Digital Audio Basics


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What do we mean when we say "digital audio"? At its most basic, digital audio is audio in any format that consists of ones and zeroes. However, there are several different formats that are all called "digital audio", and they are not all equal. This brief explanation describes some of the common audio formats and how they differ.

LPCM (linear pulse code modulation)

This is the most common type of digital audio. For the most part, if an audio file is a WAV file, an AIFF file, a SDII file, etc., you're using PCM audio. An audio CD uses PCM, as do Blu-Ray discs and even a handful of DVDs (rare because of the bit rate).

PCM audio can be represented in several different forms:

  • Unsigned integer—values range from 0-255 (8-bit), 0-65,535 (16-bit), or in theory, 0-16,777,215 (24-bit). The minimum (largest negative) and maximum (largest positive) input voltages supported by the particular audio interface are mapped onto the minimum and maximum values, respectively, with a 0 volt signal falling right in the middle of the range. This format is relatively uncommon in practice because it was mostly used for 8-bit audio, which is also relatively uncommon these days.
  • Signed integer—values range from -128 to 127 (8-bit), -32,768 to 32,767 (16-bit), or -8,388,608 to 8,388,607 (24-bit). The minimum (largest negative) and maximum (largest positive) input voltages supported by the particular audio interface are mapped onto the minimum and maximum values, respectively, with a 0 volt signal falling right in the middle of the range. This is a relatively common storage format, and is the format used for most audio files on disk. CDs use this format, as do the uncompressed formats on DVDs and Blu-Ray discs.
  • Floating point—values range from some ridiculously large negative value to some ridiculously large positive value. A 0 volt signal is encoded as 0.0. The minimum (largest negative) and maximum (largest positive) input voltages supported by the particular audio interface are mapped onto -1.0 and +1.0. This format is almost nonexistent as an on-disk format, but is heavily used in audio plug-in architectures. The reason for using it for audio plug-ins is that it reduces the need to normalize the output of each plug-in during processing. A 32-bit floating-point value can hold a 24-bit integer value with both headroom and additional precision for smaller values. The result is that if a plug-in produces too loud or too soft a signal on its output, you can compensate for it in a subsequent gain stage without added noise or clipping.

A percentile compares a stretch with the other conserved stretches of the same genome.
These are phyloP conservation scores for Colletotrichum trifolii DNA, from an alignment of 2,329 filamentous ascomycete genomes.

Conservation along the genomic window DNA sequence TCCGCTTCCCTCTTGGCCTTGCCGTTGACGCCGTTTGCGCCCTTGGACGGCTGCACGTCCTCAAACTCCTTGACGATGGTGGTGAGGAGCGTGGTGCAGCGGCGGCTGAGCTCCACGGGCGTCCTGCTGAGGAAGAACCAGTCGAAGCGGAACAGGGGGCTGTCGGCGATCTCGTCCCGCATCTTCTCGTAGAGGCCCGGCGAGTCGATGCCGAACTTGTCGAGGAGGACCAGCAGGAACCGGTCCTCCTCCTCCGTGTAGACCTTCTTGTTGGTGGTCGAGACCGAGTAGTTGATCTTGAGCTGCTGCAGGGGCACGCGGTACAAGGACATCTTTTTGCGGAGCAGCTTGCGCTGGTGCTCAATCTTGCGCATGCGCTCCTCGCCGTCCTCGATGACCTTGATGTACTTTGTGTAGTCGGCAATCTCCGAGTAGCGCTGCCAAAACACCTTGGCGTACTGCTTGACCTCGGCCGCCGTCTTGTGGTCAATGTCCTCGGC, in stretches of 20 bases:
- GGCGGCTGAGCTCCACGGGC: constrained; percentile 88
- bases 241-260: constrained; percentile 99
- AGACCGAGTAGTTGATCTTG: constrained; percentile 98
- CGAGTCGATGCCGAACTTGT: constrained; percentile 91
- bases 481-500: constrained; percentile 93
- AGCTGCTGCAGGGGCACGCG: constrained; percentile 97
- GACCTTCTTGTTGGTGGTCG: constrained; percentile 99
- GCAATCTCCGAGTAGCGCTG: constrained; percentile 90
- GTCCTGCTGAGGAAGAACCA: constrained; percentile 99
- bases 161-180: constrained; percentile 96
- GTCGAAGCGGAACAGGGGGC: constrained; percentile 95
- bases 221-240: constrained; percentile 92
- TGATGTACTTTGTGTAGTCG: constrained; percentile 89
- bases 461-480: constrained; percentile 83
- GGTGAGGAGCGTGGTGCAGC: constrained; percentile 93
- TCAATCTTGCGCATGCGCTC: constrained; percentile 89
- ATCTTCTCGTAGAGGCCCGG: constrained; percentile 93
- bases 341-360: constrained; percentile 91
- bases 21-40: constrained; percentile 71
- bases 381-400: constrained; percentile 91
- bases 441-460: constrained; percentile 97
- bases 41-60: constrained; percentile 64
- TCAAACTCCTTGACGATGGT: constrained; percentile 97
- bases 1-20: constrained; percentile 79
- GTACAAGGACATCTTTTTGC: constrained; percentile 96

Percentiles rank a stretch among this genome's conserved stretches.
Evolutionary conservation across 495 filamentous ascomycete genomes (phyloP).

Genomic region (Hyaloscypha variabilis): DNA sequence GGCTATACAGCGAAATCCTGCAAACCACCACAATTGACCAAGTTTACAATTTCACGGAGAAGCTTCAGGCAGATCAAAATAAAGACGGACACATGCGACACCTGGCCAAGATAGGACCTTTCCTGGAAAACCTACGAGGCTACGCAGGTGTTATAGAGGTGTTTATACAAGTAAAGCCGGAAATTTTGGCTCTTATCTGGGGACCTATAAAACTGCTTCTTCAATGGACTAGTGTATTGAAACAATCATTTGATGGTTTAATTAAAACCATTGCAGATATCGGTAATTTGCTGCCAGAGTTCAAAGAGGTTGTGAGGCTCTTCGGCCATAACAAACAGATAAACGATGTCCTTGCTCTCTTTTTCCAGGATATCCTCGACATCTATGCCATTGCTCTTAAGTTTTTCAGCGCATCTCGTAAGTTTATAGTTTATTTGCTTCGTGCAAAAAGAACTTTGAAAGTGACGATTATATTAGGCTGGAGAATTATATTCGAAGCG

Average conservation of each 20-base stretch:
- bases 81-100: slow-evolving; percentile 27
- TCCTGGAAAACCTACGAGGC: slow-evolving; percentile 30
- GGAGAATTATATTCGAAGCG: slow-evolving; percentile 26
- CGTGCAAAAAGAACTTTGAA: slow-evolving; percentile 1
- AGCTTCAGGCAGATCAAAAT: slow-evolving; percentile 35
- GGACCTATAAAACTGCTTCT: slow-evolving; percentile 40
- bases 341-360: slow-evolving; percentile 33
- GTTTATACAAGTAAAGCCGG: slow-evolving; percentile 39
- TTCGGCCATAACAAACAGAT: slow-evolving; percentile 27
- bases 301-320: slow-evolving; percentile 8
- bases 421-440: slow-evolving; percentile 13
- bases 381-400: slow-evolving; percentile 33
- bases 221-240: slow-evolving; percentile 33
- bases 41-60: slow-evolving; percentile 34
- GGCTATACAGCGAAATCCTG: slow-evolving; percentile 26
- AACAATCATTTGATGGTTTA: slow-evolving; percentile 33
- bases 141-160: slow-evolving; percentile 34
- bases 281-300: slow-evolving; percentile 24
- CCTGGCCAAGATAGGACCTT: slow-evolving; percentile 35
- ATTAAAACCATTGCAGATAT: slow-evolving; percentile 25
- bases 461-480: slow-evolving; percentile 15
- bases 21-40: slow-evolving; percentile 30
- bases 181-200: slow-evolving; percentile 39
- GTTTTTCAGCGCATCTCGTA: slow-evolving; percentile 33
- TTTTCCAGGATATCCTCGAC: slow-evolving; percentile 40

"But wait a minute," you say. "I thought everything was ones and zeroes. Now you're telling me that it can be 65,535 or 0.5. What's going on?"

With computers, numbers are represented in a format called binary. This means that everything is physically either a zero or a one. (Well, to be precise, everything is a voltage level that is either close to zero or close to Vcc, but that's not important right now.)

A single zero or one is called a "bit". Individually, these are interesting only occasionally in computer science—mostly when dealing with permissions, hardware drivers, or crypto. For the most part, when you're writing software, you aren't concerned with bits individually. Computers don't generally do much with a single zero or one at a time. Instead, they group them into collections of bits with special names.

A group of four bits is called a "nibble". These are mostly interesting for notational convenience, though in historical architectures they were sometimes more significant, if memory serves. A nibble is commonly represented as a single base-16 (hexadecimal) digit. In base 16, you count 0, 1, 2, 3, 4, 5, 6, 7, 8, 9, A, B, C, D, E, F, 10, ... 19, 1A, 1B, ... 1F, 20, 21, and so on. This is important, and you'll see why later.

A group of (usually) eight bits is called a "byte". These are the fundamental unit of data flow in most computer architectures. A byte is two digits in base 16.

Computers also work with larger groups of bits. A "word" is a group of several bytes (the actual number depends on the type of CPU you're talking about) that are usually the same size as a location in memory (referred to as an "address"). So for a 32-bit CPU, the word length is typically 32 bits, for a 64-bit CPU, the word length is 64 bits, etc.

Computers store data into memory in different ways depending on whether the numbers are unsigned integers, signed integers, or floating-point values, and depending on certain aspects of the CPUs themselves.

Before we go further, I should point out that to a computer, all of these are a series of bytes. The only thing that determines whether a number is an unsigned value, a signed value, a floating-point value, etc. is that the programmer has told the computer to treat that number as a signed value or whatever. Otherwise, they're just bytes.

Unsigned Integers

First, we'll look at unsigned integers. Unsigned integers are easy. To see an unsigned integer as a computer sees it, you simply convert the number into base 16 (hexadecimal).

Then, you must pad the left end of the number with zeroes. If you are working with an 8-bit value, you must have exactly two hex digits (one byte) in total. If you are working with a 16-bit value, you must have four hex digits. A 24-bit value is generally stored on disk with six bytes, but when the processor is working on it, the value gets copied into a special area of temporary storage inside your microprocessor (commonly known as a register) that is eight bytes long (32 bits), so the way the computer sees it depends on whether you're talking about the way it looks in memory or inside the CPU.